August 21, 2010

Cars And Shopping Carts Are Making Us Fat


And in the "well, duh" category, another study that links driving with obesity. It found that people that walked, biked, and used transit were less likely to be overweight. I think I know why. It has something to do with high capacity shopping carts and convenient consumerism, as well as big cars and cheap oil.




In 1937, Sylvan Nathan Goldman invented the shopping cart. Besides being an inventor, he was also a grocery store owner interested in helping shoppers buy more of his wares. His early shopping cart allowed his customers to load up like never before, and sales increased. Probably waistlines started to increase as well.


Modern shopping carts are different than the initial design, but mostly they are just a lot bigger. The ease of loading up a giant shopping cart must be held largely responsible for increased consumption. Pair that with cars, and you've got unlimited power to haul stuff home. This has proven to be a dangerously effective combo.


People with cars can load them up with cart-loads of groceries, whereas individuals practicing more active transportation alternatives are limited to what they can carry. Aside from the obvious health benefits of active modes of travel, perhaps our unlimited power to haul food home has something to do with our gluttony. And it's not just food. It's all of our consumption that is being aided by cars, cheap oil, and shopping carts.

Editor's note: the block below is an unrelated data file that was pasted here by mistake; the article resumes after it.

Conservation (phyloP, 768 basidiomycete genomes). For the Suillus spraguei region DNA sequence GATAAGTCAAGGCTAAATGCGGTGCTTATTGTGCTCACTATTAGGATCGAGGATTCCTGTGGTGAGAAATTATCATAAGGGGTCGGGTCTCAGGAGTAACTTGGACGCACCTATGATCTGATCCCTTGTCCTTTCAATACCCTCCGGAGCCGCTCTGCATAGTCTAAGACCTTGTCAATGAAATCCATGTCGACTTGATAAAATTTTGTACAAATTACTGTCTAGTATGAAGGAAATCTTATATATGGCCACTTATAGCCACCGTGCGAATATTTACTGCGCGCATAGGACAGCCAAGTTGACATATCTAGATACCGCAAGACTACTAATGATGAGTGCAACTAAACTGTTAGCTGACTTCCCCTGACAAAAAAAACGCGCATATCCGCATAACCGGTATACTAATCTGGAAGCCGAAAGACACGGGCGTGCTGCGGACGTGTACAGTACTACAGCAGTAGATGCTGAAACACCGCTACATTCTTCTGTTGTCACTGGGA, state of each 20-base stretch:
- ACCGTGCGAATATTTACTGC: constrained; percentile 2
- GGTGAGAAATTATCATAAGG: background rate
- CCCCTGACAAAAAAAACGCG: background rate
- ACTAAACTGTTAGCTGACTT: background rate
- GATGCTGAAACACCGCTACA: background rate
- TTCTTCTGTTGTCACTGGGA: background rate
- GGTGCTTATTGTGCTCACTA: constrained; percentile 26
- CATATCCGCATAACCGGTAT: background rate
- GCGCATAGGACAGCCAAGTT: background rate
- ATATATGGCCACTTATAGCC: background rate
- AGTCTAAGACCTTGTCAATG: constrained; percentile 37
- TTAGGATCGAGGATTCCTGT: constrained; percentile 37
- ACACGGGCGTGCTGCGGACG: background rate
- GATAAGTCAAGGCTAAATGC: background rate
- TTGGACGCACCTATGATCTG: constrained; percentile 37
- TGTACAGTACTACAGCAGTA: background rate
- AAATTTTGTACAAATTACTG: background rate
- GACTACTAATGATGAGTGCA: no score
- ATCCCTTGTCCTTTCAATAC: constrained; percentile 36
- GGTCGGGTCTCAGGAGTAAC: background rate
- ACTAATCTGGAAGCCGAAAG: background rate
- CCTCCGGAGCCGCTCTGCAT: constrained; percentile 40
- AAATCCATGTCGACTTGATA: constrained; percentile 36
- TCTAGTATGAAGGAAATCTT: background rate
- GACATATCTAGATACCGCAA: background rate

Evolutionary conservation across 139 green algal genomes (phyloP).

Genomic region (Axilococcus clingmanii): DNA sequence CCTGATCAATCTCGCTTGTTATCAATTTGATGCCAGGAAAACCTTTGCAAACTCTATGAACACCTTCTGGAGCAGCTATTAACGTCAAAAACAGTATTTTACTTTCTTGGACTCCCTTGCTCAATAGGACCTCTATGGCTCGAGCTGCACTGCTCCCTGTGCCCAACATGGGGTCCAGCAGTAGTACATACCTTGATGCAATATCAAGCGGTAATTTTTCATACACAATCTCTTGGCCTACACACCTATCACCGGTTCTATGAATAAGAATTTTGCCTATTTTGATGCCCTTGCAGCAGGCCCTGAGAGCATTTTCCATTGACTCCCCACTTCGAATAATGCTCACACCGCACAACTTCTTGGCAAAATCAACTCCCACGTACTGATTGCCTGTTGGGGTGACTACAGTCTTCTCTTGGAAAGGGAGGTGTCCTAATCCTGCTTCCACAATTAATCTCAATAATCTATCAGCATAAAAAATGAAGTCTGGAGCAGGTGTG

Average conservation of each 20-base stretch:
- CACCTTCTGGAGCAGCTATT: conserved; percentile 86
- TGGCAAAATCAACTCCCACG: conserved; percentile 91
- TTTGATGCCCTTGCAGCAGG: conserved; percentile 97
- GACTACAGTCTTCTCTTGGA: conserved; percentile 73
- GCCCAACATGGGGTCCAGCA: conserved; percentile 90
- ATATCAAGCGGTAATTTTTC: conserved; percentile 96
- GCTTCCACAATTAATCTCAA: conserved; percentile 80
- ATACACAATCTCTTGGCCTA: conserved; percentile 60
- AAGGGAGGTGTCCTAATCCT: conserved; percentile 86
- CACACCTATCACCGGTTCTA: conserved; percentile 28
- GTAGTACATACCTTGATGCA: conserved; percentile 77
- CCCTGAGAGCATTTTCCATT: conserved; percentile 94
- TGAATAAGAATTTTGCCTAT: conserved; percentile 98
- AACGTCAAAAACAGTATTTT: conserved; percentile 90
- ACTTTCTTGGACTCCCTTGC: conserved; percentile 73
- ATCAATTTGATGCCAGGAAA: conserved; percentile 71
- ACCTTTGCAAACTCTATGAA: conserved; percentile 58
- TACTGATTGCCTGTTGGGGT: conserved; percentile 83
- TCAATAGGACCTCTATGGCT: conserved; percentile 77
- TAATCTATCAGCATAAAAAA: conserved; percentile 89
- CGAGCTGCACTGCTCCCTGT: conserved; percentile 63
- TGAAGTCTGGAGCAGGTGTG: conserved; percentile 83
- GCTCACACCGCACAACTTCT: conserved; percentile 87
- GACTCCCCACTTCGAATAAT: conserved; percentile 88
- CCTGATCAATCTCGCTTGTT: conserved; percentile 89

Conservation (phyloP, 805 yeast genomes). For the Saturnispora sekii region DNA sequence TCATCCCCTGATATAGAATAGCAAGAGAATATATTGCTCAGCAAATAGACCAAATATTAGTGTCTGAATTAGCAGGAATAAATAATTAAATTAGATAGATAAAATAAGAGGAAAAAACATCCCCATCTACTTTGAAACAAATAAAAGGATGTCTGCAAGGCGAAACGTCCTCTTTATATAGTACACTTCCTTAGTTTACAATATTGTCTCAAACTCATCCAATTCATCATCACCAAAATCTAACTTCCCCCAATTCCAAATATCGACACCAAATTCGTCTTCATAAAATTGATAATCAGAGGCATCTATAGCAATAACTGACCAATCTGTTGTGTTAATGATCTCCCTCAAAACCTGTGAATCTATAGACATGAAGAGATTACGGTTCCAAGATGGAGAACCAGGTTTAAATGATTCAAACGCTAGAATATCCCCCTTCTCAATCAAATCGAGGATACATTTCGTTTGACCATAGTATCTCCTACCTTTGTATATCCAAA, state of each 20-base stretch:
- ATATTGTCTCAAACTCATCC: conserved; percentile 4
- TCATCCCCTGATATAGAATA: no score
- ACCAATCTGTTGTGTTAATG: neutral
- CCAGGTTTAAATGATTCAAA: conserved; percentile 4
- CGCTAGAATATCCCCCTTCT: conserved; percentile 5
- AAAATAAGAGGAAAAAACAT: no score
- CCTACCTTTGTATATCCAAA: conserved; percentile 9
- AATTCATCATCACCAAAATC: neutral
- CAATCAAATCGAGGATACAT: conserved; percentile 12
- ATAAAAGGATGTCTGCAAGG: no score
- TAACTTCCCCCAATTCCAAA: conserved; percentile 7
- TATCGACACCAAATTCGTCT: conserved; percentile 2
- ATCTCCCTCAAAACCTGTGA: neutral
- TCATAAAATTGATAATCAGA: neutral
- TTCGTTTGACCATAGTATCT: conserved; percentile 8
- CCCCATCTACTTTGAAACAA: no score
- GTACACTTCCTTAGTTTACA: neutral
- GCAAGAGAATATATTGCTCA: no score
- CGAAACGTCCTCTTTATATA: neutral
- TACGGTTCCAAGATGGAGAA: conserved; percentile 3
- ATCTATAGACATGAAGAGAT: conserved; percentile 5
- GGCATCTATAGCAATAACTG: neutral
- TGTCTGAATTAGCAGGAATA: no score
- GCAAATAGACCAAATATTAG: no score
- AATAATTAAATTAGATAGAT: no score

Stores like Target and Home Depot that use shopping carts have had booming sales, while cart-less stores like J.C. Penny and Sears have seen merchandise being carried out of stores at a slower rate. I would be willing to bet that Europeans use smaller shopping carts, if they are used at all. At least one place has banned shopping carts in order to discourage large grocery orders that could not be carried away.

Walk, ride, and take transit softly, and carry a small basket. It could be the answer to both the obesity epidemic and the problems of convenient consumerism.

2 comments:

  1. I have been afoot since involuntarily giving up my car a couple of weeks ago and I have noticed a few changes in habits...

    First of all, we have to shop nearly everyday to keep up with what is getting used up. We keep a rotating list on the fridge and buy a few items everyday.

    Second, I haven't been able to shop at my favorite grocery stores--they are too far away. So, we have been using the local shops, which is better for our neighborhood but is also quite expensive! Between buying smaller, more portable packages and the higher mark up at the local shops--our food bill is up more than 50%(not including bus and train tickets.)

    Third, grocery shopping is limited to what we can carry for at least .8 miles--the closest grocery store. With the heat wave on top of the distance--no frozen foods, for starters. I find myself leaning toward fresh fruits and veggies, quality flavorful meats(to add flavor to beans and veggies), no canned items, and no bottled water, juice or soda. I still buy flour and make bread because the bakery is too far away for a couple of loaves!

    Walking and biking definitely change purchasing habits!

    ReplyDelete
  2. VicinSea,

    Thank you for sharing your experience with car-less living and how that is shaping your new ways of doing things. Car-free can be hard, but improved public transportation and community planning will allow more of us to make this choice in the future.

    ReplyDelete

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